Rite-Hite, the loading bay safety business, has signalled a major investment in its European operations by commencing manufacture of its Global Wheel-Lok system in Germany to provide customers outside of the US with just-in-time delivery of a range of solutions to support the warehousing, logistics and distribution industries.
The manufacturing facility in Volkmarsen, in the centre of Germany, has been upgraded with the latest equipment including robotic welding systems to dramatically accelerate the rate of production to satisfy a growing European and international demand. The technology is supported by a lean manufacturing process to provide optimum efficiency and productivity, minimising the use of energy while reducing waste.
Thorsten Mauritz, the Marketing Manager for Rite-Hite in Europe, says that when it comes to Loading Bay safety, Rite-Hite can rightfully claim to be an expert: “Our Global Wheel-Lok system is part of a range of solutions designed and proven to improve safety, security, productivity, energy savings and environmental control within a logistics environment. By further investing in our global manufacturing capabilities, we are making a clear signal of our ongoing commitment to our European customers, and the opportunity to further raise awareness not only of the Global Wheel-Lok but also our total industrial safety portfolio.”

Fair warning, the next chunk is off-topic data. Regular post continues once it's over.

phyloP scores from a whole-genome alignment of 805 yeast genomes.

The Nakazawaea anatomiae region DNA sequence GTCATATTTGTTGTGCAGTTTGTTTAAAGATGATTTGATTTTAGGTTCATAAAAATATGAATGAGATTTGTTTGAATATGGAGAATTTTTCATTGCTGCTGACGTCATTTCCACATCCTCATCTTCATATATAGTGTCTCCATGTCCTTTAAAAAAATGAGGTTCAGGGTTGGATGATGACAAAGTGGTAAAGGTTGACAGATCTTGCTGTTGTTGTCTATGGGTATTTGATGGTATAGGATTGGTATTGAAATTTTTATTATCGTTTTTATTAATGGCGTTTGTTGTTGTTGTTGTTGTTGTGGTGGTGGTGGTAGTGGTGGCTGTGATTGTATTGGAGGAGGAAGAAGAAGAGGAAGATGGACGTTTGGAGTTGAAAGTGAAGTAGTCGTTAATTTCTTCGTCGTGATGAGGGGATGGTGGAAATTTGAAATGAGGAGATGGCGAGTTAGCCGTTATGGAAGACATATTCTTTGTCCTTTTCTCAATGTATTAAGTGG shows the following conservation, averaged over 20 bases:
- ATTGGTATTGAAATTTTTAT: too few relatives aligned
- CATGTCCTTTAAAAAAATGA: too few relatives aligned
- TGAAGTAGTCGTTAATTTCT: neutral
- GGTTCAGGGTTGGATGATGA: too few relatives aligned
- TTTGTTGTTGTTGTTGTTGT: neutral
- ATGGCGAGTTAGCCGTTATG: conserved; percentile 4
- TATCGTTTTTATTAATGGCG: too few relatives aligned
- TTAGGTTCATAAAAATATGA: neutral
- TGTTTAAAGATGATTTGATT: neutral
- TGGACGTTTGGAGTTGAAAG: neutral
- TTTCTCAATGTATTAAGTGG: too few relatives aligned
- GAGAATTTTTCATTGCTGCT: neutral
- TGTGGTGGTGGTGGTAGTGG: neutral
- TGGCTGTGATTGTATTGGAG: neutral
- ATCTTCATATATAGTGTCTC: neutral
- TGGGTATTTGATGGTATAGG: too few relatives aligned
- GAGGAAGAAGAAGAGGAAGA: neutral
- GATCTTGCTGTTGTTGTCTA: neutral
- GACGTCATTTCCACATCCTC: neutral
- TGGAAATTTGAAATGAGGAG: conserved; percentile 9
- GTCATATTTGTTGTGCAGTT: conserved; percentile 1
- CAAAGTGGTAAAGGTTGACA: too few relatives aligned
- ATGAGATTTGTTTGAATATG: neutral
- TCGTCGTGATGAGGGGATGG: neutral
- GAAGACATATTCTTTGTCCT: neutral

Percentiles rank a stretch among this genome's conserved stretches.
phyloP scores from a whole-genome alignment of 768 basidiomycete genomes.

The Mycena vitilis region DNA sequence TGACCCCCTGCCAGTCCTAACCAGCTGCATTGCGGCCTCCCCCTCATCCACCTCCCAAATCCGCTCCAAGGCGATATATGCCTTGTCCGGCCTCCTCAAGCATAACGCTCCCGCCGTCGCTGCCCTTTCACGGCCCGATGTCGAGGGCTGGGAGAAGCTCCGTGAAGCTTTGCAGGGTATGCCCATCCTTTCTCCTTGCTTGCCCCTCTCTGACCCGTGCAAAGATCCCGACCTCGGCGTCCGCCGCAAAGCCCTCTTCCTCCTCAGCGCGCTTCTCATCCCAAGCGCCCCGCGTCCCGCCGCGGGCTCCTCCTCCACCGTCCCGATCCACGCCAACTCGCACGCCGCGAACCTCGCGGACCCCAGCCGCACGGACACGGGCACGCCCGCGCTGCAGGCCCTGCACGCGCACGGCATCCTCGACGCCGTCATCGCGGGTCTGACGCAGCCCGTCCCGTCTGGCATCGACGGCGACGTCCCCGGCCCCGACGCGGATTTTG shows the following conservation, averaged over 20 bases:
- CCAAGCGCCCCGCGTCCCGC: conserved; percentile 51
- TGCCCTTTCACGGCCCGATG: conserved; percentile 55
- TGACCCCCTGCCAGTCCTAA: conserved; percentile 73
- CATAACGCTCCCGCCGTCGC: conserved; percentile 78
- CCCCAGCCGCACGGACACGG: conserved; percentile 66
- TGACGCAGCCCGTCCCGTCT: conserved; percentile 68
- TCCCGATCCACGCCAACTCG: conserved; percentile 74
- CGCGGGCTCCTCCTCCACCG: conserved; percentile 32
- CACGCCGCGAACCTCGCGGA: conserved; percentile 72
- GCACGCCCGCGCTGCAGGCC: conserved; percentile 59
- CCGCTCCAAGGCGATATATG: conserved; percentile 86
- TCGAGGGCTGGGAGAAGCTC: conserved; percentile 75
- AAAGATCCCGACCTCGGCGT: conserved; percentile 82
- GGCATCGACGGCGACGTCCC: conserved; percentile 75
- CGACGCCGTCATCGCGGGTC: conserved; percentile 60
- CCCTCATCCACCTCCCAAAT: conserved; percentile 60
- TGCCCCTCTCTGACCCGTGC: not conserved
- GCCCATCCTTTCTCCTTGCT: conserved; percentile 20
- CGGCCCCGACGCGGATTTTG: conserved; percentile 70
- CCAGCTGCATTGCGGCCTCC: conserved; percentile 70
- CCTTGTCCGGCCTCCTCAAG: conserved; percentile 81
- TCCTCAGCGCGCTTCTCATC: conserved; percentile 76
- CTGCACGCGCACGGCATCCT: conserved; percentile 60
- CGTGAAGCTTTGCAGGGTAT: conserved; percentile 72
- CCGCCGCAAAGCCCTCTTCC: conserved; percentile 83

The Global Wheel-Lok is designed to secure any type of trailer to the loading bay, preventing well-known incidents such as vehicle creep (‘dock walk’), and accidents caused by a vehicle leaving its bay too early. Mauritz says that traditional wheel chocks are unreliable, especially in poor weather conditions: “They are also not strong enough to prevent a vehicle from pulling away unexpectedly and require someone to put them in place,” he explains.
“With Rite-Hite’s system, the driver simply reverses their vehicle to the Bay where wheel guides ensure accurate positioning onto the Global Wheel-Lok. As the tyre crosses the locking arm, the barrier rises and, using the energy of the trailer, follows the tyre until the trailer stops against the dock bumpers. The tyre is then locked in place, and a simple ‘green/red’ lighting system indicates to the driver – and the Loading Bay workers – that it is safe to continue.”
When loading/unloading is completed, the loading bay worker presses the ‘unlock’ button to release the locking teeth, and a green light is displayed to the driver. The locking arm follows the trailer tyre back to its original resting position, and the vehicle is safe to leave. Mauritz says that since Global Wheel-Lok is self-powered and has only four main components, the system is extremely reliable and easy to maintain: “It is also particularly robust, capable of resisting up to 14,500kg of pull out force. Perhaps not surprisingly it is recognised as Europe’s only restraint to exceed the requirement for an FEM Class 3 vehicle restraint on both empty and full trailers.”